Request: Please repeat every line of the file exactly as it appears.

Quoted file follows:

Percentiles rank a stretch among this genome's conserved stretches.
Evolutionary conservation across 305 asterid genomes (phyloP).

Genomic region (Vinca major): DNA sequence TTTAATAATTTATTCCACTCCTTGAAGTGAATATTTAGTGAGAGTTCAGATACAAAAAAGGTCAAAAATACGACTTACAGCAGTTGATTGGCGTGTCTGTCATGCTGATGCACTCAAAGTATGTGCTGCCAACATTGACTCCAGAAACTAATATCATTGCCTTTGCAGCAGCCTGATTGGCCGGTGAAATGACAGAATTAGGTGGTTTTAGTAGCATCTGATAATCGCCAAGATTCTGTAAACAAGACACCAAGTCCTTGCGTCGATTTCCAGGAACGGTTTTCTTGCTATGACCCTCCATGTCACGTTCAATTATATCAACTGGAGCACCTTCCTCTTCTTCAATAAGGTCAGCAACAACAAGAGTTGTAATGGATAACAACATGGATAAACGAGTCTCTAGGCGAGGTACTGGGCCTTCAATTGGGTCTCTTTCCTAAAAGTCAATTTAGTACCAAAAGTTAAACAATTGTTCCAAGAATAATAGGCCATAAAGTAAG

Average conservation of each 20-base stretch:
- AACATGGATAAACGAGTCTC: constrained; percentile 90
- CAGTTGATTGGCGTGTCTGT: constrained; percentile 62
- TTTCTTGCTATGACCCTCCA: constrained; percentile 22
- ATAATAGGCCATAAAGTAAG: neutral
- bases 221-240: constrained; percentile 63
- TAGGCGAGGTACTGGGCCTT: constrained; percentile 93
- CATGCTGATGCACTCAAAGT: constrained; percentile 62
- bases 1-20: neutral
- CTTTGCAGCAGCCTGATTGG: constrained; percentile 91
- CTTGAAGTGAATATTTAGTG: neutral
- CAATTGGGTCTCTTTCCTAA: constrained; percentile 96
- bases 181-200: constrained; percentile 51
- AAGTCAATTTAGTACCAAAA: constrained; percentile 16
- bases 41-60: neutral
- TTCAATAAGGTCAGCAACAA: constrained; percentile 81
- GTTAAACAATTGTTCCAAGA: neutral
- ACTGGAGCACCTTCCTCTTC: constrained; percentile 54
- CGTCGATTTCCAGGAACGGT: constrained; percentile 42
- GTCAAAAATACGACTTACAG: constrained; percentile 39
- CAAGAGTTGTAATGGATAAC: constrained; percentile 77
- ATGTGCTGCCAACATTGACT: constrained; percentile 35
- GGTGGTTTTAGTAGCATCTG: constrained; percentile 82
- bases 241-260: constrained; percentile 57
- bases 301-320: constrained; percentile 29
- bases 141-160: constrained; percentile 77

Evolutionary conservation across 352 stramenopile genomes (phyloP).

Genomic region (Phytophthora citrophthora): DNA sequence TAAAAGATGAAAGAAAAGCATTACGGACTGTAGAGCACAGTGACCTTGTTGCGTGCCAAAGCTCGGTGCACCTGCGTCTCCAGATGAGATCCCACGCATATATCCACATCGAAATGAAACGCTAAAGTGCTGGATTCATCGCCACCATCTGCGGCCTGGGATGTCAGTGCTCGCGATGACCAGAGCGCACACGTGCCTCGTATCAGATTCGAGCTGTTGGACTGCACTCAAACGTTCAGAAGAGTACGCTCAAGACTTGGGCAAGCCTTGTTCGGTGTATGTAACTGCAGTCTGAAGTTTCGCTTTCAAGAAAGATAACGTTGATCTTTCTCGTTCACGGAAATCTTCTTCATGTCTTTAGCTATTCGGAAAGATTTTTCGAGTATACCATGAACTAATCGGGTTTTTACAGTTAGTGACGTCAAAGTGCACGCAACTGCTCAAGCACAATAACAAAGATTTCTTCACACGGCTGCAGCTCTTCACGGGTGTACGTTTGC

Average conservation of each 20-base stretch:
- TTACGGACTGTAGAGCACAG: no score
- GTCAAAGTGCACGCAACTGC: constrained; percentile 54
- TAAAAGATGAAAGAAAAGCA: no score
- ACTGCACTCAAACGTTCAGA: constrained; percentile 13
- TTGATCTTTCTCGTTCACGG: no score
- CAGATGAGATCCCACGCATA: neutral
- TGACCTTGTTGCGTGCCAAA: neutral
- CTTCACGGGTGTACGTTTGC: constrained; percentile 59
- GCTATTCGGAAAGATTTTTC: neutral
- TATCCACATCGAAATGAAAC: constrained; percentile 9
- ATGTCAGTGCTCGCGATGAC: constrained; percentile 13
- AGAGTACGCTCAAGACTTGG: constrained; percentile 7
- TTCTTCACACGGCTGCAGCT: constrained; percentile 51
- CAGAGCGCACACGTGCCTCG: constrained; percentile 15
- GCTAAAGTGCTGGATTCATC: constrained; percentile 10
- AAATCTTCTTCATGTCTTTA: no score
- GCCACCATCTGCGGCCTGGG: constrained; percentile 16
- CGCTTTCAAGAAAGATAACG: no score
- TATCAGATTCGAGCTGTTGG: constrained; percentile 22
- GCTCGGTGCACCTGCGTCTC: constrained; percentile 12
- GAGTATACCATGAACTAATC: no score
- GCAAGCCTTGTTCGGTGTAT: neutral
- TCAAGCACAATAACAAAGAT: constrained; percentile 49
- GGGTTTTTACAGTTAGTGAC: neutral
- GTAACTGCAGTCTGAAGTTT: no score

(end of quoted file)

Percentiles rank a stretch among this genome's conserved stretches.
Evolutionary conservation across 305 asterid genomes (phyloP).

Genomic region (Vinca major): DNA sequence TTTAATAATTTATTCCACTCCTTGAAGTGAATATTTAGTGAGAGTTCAGATACAAAAAAGGTCAAAAATACGACTTACAGCAGTTGATTGGCGTGTCTGTCATGCTGATGCACTCAAAGTATGTGCTGCCAACATTGACTCCAGAAACTAATATCATTGCCTTTGCAGCAGCCTGATTGGCCGGTGAAATGACAGAATTAGGTGGTTTTAGTAGCATCTGATAATCGCCAAGATTCTGTAAACAAGACACCAAGTCCTTGCGTCGATTTCCAGGAACGGTTTTCTTGCTATGACCCTCCATGTCACGTTCAATTATATCAACTGGAGCACCTTCCTCTTCTTCAATAAGGTCAGCAACAACAAGAGTTGTAATGGATAACAACATGGATAAACGAGTCTCTAGGCGAGGTACTGGGCCTTCAATTGGGTCTCTTTCCTAAAAGTCAATTTAGTACCAAAAGTTAAACAATTGTTCCAAGAATAATAGGCCATAAAGTAAG

Average conservation of each 20-base stretch:
- AACATGGATAAACGAGTCTC: constrained; percentile 90
- CAGTTGATTGGCGTGTCTGT: constrained; percentile 62
- TTTCTTGCTATGACCCTCCA: constrained; percentile 22
- ATAATAGGCCATAAAGTAAG: neutral
- bases 221-240: constrained; percentile 63
- TAGGCGAGGTACTGGGCCTT: constrained; percentile 93
- CATGCTGATGCACTCAAAGT: constrained; percentile 62
- bases 1-20: neutral
- CTTTGCAGCAGCCTGATTGG: constrained; percentile 91
- CTTGAAGTGAATATTTAGTG: neutral
- CAATTGGGTCTCTTTCCTAA: constrained; percentile 96
- bases 181-200: constrained; percentile 51
- AAGTCAATTTAGTACCAAAA: constrained; percentile 16
- bases 41-60: neutral
- TTCAATAAGGTCAGCAACAA: constrained; percentile 81
- GTTAAACAATTGTTCCAAGA: neutral
- ACTGGAGCACCTTCCTCTTC: constrained; percentile 54
- CGTCGATTTCCAGGAACGGT: constrained; percentile 42
- GTCAAAAATACGACTTACAG: constrained; percentile 39
- CAAGAGTTGTAATGGATAAC: constrained; percentile 77
- ATGTGCTGCCAACATTGACT: constrained; percentile 35
- GGTGGTTTTAGTAGCATCTG: constrained; percentile 82
- bases 241-260: constrained; percentile 57
- bases 301-320: constrained; percentile 29
- bases 141-160: constrained; percentile 77

Evolutionary conservation across 352 stramenopile genomes (phyloP).

Genomic region (Phytophthora citrophthora): DNA sequence TAAAAGATGAAAGAAAAGCATTACGGACTGTAGAGCACAGTGACCTTGTTGCGTGCCAAAGCTCGGTGCACCTGCGTCTCCAGATGAGATCCCACGCATATATCCACATCGAAATGAAACGCTAAAGTGCTGGATTCATCGCCACCATCTGCGGCCTGGGATGTCAGTGCTCGCGATGACCAGAGCGCACACGTGCCTCGTATCAGATTCGAGCTGTTGGACTGCACTCAAACGTTCAGAAGAGTACGCTCAAGACTTGGGCAAGCCTTGTTCGGTGTATGTAACTGCAGTCTGAAGTTTCGCTTTCAAGAAAGATAACGTTGATCTTTCTCGTTCACGGAAATCTTCTTCATGTCTTTAGCTATTCGGAAAGATTTTTCGAGTATACCATGAACTAATCGGGTTTTTACAGTTAGTGACGTCAAAGTGCACGCAACTGCTCAAGCACAATAACAAAGATTTCTTCACACGGCTGCAGCTCTTCACGGGTGTACGTTTGC

Average conservation of each 20-base stretch:
- TTACGGACTGTAGAGCACAG: no score
- GTCAAAGTGCACGCAACTGC: constrained; percentile 54
- TAAAAGATGAAAGAAAAGCA: no score
- ACTGCACTCAAACGTTCAGA: constrained; percentile 13
- TTGATCTTTCTCGTTCACGG: no score
- CAGATGAGATCCCACGCATA: neutral
- TGACCTTGTTGCGTGCCAAA: neutral
- CTTCACGGGTGTACGTTTGC: constrained; percentile 59
- GCTATTCGGAAAGATTTTTC: neutral
- TATCCACATCGAAATGAAAC: constrained; percentile 9
- ATGTCAGTGCTCGCGATGAC: constrained; percentile 13
- AGAGTACGCTCAAGACTTGG: constrained; percentile 7
- TTCTTCACACGGCTGCAGCT: constrained; percentile 51
- CAGAGCGCACACGTGCCTCG: constrained; percentile 15
- GCTAAAGTGCTGGATTCATC: constrained; percentile 10
- AAATCTTCTTCATGTCTTTA: no score
- GCCACCATCTGCGGCCTGGG: constrained; percentile 16
- CGCTTTCAAGAAAGATAACG: no score
- TATCAGATTCGAGCTGTTGG: constrained; percentile 22
- GCTCGGTGCACCTGCGTCTC: constrained; percentile 12
- GAGTATACCATGAACTAATC: no score
- GCAAGCCTTGTTCGGTGTAT: neutral
- TCAAGCACAATAACAAAGAT: constrained; percentile 49
- GGGTTTTTACAGTTAGTGAC: neutral
- GTAACTGCAGTCTGAAGTTT: no score